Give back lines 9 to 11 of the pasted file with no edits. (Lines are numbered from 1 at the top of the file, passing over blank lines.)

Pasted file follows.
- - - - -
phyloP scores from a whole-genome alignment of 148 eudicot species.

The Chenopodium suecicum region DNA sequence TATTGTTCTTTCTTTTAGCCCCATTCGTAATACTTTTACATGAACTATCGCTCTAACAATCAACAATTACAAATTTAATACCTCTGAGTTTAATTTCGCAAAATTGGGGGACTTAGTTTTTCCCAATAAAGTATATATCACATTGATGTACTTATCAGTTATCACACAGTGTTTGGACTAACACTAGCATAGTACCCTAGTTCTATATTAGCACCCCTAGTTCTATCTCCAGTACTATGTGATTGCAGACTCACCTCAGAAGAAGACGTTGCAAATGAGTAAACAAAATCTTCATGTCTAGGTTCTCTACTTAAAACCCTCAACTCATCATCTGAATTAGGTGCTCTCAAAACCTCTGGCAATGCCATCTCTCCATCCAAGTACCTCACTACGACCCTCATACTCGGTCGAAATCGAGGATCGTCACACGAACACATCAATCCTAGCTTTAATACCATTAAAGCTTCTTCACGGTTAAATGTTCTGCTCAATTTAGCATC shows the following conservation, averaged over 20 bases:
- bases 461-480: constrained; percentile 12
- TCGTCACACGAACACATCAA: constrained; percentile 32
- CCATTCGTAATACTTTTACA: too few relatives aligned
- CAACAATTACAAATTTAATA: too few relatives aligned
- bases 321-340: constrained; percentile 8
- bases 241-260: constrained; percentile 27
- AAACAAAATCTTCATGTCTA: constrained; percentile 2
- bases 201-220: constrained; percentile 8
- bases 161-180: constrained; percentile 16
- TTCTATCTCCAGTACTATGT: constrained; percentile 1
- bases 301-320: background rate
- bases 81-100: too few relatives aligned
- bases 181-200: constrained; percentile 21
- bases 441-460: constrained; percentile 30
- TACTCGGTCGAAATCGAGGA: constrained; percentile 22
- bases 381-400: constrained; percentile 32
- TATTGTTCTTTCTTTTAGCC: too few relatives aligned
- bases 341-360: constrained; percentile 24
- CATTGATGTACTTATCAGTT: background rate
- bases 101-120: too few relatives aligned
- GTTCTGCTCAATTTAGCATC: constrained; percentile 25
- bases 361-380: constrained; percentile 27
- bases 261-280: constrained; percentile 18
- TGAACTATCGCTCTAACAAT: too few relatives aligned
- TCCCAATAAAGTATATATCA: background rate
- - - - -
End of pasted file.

- AAACAAAATCTTCATGTCTA: constrained; percentile 2
- bases 201-220: constrained; percentile 8
- bases 161-180: constrained; percentile 16